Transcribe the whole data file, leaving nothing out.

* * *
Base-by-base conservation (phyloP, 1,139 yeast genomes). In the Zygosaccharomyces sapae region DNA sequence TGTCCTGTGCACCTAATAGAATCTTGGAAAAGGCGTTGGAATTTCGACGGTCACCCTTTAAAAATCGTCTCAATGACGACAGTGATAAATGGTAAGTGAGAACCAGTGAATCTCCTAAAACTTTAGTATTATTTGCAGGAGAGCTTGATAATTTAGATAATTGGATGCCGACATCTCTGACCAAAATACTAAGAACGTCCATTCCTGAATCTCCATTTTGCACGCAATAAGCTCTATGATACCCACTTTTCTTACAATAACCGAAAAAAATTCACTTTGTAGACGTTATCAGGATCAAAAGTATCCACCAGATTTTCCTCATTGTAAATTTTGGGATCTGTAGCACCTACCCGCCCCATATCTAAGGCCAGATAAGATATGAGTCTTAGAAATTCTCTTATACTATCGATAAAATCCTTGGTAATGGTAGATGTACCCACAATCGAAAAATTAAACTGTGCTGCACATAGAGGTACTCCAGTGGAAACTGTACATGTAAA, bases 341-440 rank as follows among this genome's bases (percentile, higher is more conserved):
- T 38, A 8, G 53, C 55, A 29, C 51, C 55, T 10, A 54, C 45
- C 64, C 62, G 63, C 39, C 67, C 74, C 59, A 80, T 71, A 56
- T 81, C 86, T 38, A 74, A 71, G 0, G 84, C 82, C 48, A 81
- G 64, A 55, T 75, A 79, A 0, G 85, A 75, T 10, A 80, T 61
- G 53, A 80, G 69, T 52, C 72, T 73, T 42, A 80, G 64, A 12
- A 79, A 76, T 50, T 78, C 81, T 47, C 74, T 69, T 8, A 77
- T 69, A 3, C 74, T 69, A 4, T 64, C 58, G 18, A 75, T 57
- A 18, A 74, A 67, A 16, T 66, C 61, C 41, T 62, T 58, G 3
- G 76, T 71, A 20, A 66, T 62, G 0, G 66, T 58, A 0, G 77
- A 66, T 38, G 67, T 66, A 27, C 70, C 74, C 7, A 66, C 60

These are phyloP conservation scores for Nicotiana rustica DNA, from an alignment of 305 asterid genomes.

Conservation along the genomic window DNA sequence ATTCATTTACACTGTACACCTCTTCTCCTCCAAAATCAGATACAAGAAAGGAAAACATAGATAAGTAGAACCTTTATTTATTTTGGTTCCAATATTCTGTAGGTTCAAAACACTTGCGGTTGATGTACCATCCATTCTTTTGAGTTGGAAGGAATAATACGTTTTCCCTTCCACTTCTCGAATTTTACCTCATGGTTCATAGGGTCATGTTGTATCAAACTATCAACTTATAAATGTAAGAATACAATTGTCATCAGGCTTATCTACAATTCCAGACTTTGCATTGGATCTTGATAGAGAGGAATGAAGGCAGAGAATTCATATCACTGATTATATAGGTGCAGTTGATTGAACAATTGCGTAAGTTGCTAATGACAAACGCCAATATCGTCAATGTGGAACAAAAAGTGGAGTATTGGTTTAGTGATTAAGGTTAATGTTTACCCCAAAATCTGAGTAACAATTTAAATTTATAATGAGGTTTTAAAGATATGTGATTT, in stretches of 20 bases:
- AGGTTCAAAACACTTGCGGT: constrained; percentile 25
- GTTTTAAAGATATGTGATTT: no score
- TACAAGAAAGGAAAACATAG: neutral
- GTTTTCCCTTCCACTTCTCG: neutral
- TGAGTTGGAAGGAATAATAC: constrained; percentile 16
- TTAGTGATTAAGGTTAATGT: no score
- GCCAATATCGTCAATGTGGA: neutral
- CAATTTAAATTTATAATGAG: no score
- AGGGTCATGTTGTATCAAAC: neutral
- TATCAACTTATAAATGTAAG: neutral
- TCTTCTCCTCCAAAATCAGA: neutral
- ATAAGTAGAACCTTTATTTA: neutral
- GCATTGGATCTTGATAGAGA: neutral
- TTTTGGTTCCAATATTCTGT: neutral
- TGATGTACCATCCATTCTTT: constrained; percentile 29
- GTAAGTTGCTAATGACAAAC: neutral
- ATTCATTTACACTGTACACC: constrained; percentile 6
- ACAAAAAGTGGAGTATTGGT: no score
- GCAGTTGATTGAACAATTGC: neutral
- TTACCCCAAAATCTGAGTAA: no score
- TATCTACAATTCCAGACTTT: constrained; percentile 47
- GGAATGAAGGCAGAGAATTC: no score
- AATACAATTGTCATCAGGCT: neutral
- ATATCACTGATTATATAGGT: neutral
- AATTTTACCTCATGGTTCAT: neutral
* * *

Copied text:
Base-by-base conservation (phyloP, 1,139 yeast genomes). In the Zygosaccharomyces sapae region DNA sequence TGTCCTGTGCACCTAATAGAATCTTGGAAAAGGCGTTGGAATTTCGACGGTCACCCTTTAAAAATCGTCTCAATGACGACAGTGATAAATGGTAAGTGAGAACCAGTGAATCTCCTAAAACTTTAGTATTATTTGCAGGAGAGCTTGATAATTTAGATAATTGGATGCCGACATCTCTGACCAAAATACTAAGAACGTCCATTCCTGAATCTCCATTTTGCACGCAATAAGCTCTATGATACCCACTTTTCTTACAATAACCGAAAAAAATTCACTTTGTAGACGTTATCAGGATCAAAAGTATCCACCAGATTTTCCTCATTGTAAATTTTGGGATCTGTAGCACCTACCCGCCCCATATCTAAGGCCAGATAAGATATGAGTCTTAGAAATTCTCTTATACTATCGATAAAATCCTTGGTAATGGTAGATGTACCCACAATCGAAAAATTAAACTGTGCTGCACATAGAGGTACTCCAGTGGAAACTGTACATGTAAA, bases 341-440 rank as follows among this genome's bases (percentile, higher is more conserved):
- T 38, A 8, G 53, C 55, A 29, C 51, C 55, T 10, A 54, C 45
- C 64, C 62, G 63, C 39, C 67, C 74, C 59, A 80, T 71, A 56
- T 81, C 86, T 38, A 74, A 71, G 0, G 84, C 82, C 48, A 81
- G 64, A 55, T 75, A 79, A 0, G 85, A 75, T 10, A 80, T 61
- G 53, A 80, G 69, T 52, C 72, T 73, T 42, A 80, G 64, A 12
- A 79, A 76, T 50, T 78, C 81, T 47, C 74, T 69, T 8, A 77
- T 69, A 3, C 74, T 69, A 4, T 64, C 58, G 18, A 75, T 57
- A 18, A 74, A 67, A 16, T 66, C 61, C 41, T 62, T 58, G 3
- G 76, T 71, A 20, A 66, T 62, G 0, G 66, T 58, A 0, G 77
- A 66, T 38, G 67, T 66, A 27, C 70, C 74, C 7, A 66, C 60

These are phyloP conservation scores for Nicotiana rustica DNA, from an alignment of 305 asterid genomes.

Conservation along the genomic window DNA sequence ATTCATTTACACTGTACACCTCTTCTCCTCCAAAATCAGATACAAGAAAGGAAAACATAGATAAGTAGAACCTTTATTTATTTTGGTTCCAATATTCTGTAGGTTCAAAACACTTGCGGTTGATGTACCATCCATTCTTTTGAGTTGGAAGGAATAATACGTTTTCCCTTCCACTTCTCGAATTTTACCTCATGGTTCATAGGGTCATGTTGTATCAAACTATCAACTTATAAATGTAAGAATACAATTGTCATCAGGCTTATCTACAATTCCAGACTTTGCATTGGATCTTGATAGAGAGGAATGAAGGCAGAGAATTCATATCACTGATTATATAGGTGCAGTTGATTGAACAATTGCGTAAGTTGCTAATGACAAACGCCAATATCGTCAATGTGGAACAAAAAGTGGAGTATTGGTTTAGTGATTAAGGTTAATGTTTACCCCAAAATCTGAGTAACAATTTAAATTTATAATGAGGTTTTAAAGATATGTGATTT, in stretches of 20 bases:
- AGGTTCAAAACACTTGCGGT: constrained; percentile 25
- GTTTTAAAGATATGTGATTT: no score
- TACAAGAAAGGAAAACATAG: neutral
- GTTTTCCCTTCCACTTCTCG: neutral
- TGAGTTGGAAGGAATAATAC: constrained; percentile 16
- TTAGTGATTAAGGTTAATGT: no score
- GCCAATATCGTCAATGTGGA: neutral
- CAATTTAAATTTATAATGAG: no score
- AGGGTCATGTTGTATCAAAC: neutral
- TATCAACTTATAAATGTAAG: neutral
- TCTTCTCCTCCAAAATCAGA: neutral
- ATAAGTAGAACCTTTATTTA: neutral
- GCATTGGATCTTGATAGAGA: neutral
- TTTTGGTTCCAATATTCTGT: neutral
- TGATGTACCATCCATTCTTT: constrained; percentile 29
- GTAAGTTGCTAATGACAAAC: neutral
- ATTCATTTACACTGTACACC: constrained; percentile 6
- ACAAAAAGTGGAGTATTGGT: no score
- GCAGTTGATTGAACAATTGC: neutral
- TTACCCCAAAATCTGAGTAA: no score
- TATCTACAATTCCAGACTTT: constrained; percentile 47
- GGAATGAAGGCAGAGAATTC: no score
- AATACAATTGTCATCAGGCT: neutral
- ATATCACTGATTATATAGGT: neutral
- AATTTTACCTCATGGTTCAT: neutral